September 2018 Winner - Danny Alexander:(Lamar School)


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Meridian Star Article

When Danny Alexander left for college his plans were to become a dentist, but God had other plans for his life – to become a teacher.

So he changed his major to science education.

Alexander had no idea 50 years later he would be rewarded for doing the job he loves. His journey was highlighted when the Lamar High School chemistry and physics teacher was named September's Golden Apple Teacher at a surprise ceremony last week.

"I am overwhelmed, and it's such a humbling experience," Alexander said. "It's not because of what I've done in the classroom. It's the elementary teachers that get them ready, it's the parents that give them the values they need, so by the time they get to me, doing what I do is easy."

Lamar's Head of School Leigh Ann Ballou said Alexander is the ideal candidate for a Golden Apple award.

"He connects what he teaches in the classroom to real life so the kids quickly catch on – he pushes them and helps them understand," Ballou said. "They are prepared once they go to college, that's for certain."

In his 50 years in education, Alexander taught at Northwest Junior High, Meridian High School and Lamar. After 11 years at Northeast Junior, Alexander said he felt like he was burning out, but didn't feel like he was supposed to quit teaching, so he prayed.

"The next day I got a call from the superintendent of Meridian Public Schools to come to his office," Alexander said. "He transferred me to Meridian High School to teach chemistry and physics, that was 1980."

Alexander said in 2001 he was about to burn out again, and again he prayed. That afternoon he got a call from Lamar asking him if he knew anyone who was retired who could teach chemistry.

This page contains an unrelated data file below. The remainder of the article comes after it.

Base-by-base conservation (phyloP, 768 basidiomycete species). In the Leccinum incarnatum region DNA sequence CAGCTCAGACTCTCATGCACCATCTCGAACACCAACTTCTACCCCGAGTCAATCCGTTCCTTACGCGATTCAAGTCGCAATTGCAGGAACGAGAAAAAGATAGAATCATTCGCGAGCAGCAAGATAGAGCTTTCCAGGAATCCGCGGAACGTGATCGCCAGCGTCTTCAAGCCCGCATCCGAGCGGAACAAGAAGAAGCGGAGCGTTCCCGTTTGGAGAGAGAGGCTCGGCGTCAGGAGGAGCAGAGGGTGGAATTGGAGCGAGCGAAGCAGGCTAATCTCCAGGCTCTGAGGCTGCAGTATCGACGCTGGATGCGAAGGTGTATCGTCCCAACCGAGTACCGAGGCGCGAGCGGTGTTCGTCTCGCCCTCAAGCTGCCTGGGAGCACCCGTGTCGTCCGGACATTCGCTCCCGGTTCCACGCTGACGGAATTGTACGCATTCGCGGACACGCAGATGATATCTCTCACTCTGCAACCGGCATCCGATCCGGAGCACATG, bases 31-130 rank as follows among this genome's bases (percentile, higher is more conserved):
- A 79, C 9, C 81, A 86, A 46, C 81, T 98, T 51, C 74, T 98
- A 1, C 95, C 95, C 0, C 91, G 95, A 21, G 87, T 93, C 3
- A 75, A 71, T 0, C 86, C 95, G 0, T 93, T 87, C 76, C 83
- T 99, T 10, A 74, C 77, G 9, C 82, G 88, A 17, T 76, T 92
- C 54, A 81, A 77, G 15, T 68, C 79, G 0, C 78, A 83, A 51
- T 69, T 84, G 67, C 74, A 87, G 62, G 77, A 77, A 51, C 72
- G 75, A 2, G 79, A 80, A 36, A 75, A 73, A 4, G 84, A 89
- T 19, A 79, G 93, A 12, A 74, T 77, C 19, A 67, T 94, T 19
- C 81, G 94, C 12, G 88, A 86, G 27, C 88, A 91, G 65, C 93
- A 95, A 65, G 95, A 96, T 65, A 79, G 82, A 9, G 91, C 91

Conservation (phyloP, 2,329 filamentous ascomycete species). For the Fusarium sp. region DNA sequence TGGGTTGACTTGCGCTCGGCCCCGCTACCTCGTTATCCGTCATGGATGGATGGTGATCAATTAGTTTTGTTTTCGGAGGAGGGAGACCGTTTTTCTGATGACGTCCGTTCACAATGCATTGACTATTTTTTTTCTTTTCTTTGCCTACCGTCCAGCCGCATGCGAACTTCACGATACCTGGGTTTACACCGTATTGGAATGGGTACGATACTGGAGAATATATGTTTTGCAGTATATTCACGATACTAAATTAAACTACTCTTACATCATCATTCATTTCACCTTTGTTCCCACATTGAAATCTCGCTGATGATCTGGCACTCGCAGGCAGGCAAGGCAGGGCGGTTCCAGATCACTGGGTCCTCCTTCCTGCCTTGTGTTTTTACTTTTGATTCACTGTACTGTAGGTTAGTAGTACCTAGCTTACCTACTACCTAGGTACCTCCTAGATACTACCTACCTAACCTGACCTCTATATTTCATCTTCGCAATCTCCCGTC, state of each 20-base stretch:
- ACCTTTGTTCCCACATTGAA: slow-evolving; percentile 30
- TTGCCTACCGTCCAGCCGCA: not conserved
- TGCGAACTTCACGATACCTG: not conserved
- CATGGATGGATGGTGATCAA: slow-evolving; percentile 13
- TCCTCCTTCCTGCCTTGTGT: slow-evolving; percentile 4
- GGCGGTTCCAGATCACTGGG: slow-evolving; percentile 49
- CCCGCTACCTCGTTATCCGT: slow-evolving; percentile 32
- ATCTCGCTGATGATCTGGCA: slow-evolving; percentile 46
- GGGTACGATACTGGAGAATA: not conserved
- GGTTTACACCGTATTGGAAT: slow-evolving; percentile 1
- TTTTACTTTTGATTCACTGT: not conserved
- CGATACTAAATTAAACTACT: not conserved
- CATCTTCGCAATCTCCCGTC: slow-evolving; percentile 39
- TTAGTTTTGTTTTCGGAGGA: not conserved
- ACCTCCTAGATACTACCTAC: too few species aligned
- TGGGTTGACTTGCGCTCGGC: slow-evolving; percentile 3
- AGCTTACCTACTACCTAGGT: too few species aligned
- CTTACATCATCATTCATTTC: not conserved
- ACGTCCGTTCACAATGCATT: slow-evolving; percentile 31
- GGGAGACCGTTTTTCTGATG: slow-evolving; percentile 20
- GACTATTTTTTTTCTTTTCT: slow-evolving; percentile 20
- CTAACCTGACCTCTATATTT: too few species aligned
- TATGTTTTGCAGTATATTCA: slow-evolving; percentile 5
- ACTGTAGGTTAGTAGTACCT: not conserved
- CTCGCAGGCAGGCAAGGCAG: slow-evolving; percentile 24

"I told them I didn't know anyone who was, but I know someone who can immediately," Alexander said. "I went to Jackson during Christmas break and got the necessary papers and in three days I was retired. I came right on to Lamar and never looked back.

"The atmosphere at Lamar with the faculty, administration, and kids we have – it is a pleasure to come to work every day. If you go where you are supposed to be it is fantastic."

Alexander said a teacher has to be more than just someone who spouts information.

"You have to be an example, and here at this school it is a Christian example," Alexander said. "These kids need not only what they get at home, but need it reinforced here, too. We have some of the finest teachers I've ever been associated with and the administration is top notch."

East Mississippi Electric Power Association CEO Randy Carroll, left, presents the September Golden Apple Award to Lamar School science teacher Danny Alexander.

Transition to technology

Alexander said technology has helped him in the classroom. Calculators and computers have helped because of access to more information quicker, but at the same time it cuts down on having to dig through files to find information.

Alexander explained he doesn't know if being able to get it quicker as the computers do is better or not. What concerns him is what if the power grid goes down, or the batteries play out. Are the kids going to be able to function as engineers – going back to pencils and slide rules? No, I don't think so," he said.

Alexander said he wants his students to remember him as firm but fair.

"I think if you can be fair, you can be firm in what you ask of your students, and these kids will respond," Alexander said. "If you put a goal in front of them, they will do their dead level best to exceed what you put out there, but they are not going to do that unless you're fair in the way you treat them, and they are not going to do that unless you respect them."

Seniors Sarah Pasha and Jake Ransier both agree Alexander is deserving of the Golden Apple Award, but more than that – he cares.

"He has taught me three science classes, and is part of the reason I am planning on going into an engineering field," Pasha said. "Not only does he teach about the subject matter, but how you can apply it to everyday life."

"He's a teacher who puts in as much effort as he can, and will stay with you after class if you need him to – he really cares about every single student he has," Ransier said. "Everything he has taught us he makes sure we can use it and go forward."